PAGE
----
Geir Jenssen has been creating ambient music under the name Biosphere for over fifteen years now. He's released nearly twenty albums worth of material in that time, both on his own and in collaborations with everyone from the Higher Intelligence Agency (on the great Polar Frequencies) to Deathprod. In that time, his work has plumbed such a signature sound that he's been coined as having originated the "Arctic Sound." Over the course of the past couple years (especially on his releases for the Touch label), his work has reached a very high level of maturation and development.
Maturation isn't probably quite the right word for someone who has been creating music for so long, but his past several releases have burst forth with such singular, refined (yet unique) visions that although the variety of his early work like Substrata is made to sound like sketches in places. His Shenzou is an all-enveloping soup of strings and murky nocturnal pulses while his most recent effort Autour De La Lune pushed off into deep space with icy tones and much less of a focus on melody. In that same way, Dropsonde finds Jenssen moving in another singular direction for the course of an entire album, and the result is again highly refined and enjoyable.
Jan Jelinek and other artists have been dipping their toes into jazz music for some time now, but you haven't heard anyone melt the pieces of the genre down to their base elements and reconstruct them in the way that Jenssen has here. After the short opening track of "Dissolving Clouds," the album moves forth with warm resonated melodies and shuffling snares in "Birds Fly By Flapping Their Wings." "In Triple Time" again finds some jazz percussion loops shuffling while filtered and bent horns moan like whale calls in a bay.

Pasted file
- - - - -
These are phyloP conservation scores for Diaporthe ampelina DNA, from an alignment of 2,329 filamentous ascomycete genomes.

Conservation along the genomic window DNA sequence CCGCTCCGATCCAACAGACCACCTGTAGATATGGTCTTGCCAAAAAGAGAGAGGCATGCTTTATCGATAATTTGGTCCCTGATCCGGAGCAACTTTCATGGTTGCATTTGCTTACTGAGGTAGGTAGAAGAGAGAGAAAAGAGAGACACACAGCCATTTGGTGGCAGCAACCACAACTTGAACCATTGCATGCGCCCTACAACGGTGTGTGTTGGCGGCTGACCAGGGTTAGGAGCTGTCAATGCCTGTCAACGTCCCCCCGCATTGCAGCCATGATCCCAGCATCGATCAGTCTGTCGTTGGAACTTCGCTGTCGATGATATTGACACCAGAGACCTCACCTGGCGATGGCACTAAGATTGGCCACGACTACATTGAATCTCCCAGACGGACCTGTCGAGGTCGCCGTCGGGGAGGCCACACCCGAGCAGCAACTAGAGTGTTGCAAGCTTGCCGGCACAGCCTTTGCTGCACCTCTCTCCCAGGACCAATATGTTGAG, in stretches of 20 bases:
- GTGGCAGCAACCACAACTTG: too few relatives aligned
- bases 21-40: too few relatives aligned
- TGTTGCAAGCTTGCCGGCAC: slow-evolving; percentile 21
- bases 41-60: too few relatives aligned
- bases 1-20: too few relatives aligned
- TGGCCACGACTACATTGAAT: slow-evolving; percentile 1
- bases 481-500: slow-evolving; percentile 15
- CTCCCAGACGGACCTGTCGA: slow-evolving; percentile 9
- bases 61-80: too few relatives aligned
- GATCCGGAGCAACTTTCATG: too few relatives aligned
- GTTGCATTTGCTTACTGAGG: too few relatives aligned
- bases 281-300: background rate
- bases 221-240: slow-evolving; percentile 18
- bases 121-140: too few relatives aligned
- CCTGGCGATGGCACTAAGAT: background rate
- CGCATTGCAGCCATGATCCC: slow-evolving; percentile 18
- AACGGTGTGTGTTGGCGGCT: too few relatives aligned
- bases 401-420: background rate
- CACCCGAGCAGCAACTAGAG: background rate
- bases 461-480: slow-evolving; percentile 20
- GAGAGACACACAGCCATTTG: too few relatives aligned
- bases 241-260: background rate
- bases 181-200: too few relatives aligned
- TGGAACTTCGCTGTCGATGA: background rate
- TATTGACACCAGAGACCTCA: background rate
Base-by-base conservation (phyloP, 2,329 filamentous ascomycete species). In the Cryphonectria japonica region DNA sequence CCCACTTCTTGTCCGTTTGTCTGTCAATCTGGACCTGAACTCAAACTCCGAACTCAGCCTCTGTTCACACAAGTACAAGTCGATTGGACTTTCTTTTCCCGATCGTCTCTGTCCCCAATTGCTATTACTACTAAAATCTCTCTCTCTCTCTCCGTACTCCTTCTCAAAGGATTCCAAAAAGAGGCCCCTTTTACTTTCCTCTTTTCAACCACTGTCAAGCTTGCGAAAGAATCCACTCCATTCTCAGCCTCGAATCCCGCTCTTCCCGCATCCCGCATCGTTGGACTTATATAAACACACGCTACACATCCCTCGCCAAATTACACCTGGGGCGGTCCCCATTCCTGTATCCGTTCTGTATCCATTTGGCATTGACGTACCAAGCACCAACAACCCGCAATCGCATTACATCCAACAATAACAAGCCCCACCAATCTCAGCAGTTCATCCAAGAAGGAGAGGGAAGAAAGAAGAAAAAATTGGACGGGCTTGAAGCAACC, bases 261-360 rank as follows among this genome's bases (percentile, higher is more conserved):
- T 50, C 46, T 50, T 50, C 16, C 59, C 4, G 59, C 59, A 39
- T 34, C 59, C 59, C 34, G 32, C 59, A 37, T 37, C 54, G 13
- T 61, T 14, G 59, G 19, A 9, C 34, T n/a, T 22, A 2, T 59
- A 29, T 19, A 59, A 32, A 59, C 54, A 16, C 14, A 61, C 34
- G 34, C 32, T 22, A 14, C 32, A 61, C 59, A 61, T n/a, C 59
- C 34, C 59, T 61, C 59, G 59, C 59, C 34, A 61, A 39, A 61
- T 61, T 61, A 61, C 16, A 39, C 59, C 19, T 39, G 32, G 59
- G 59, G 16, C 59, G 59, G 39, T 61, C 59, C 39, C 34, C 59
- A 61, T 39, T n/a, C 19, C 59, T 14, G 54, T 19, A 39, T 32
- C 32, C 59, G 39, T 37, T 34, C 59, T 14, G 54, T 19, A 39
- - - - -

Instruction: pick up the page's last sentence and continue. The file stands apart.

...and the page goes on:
I mentioned Jelinek above, and in places on Dropsonde, there's definitely a resemblance. "Fall In Fall Out" is all stuttering upright bass loops and hissy vinyl static while a martial snare keeps time. Most of the other times, though, the album reaches for those deep, dark places that Biosphere seems to know how to massage best. "Warmed By The Drift" calls to mind the title as layer upon layer of dense washes cover your ear like blowing snow while "Daphnis 26" chugs along with deep, rumbling beats and multiple layers of stuttering loops. As with his other excursions into different styles, Jenssen still maintains an almost signature sound on most of the tracks, and because of that very reason, you will definitely enjoy this album if you like his other work. I'll admit that I'm a sucker for this type of all-enveloping ambient music, and Jenssen seems to know just which buttons of mine to push.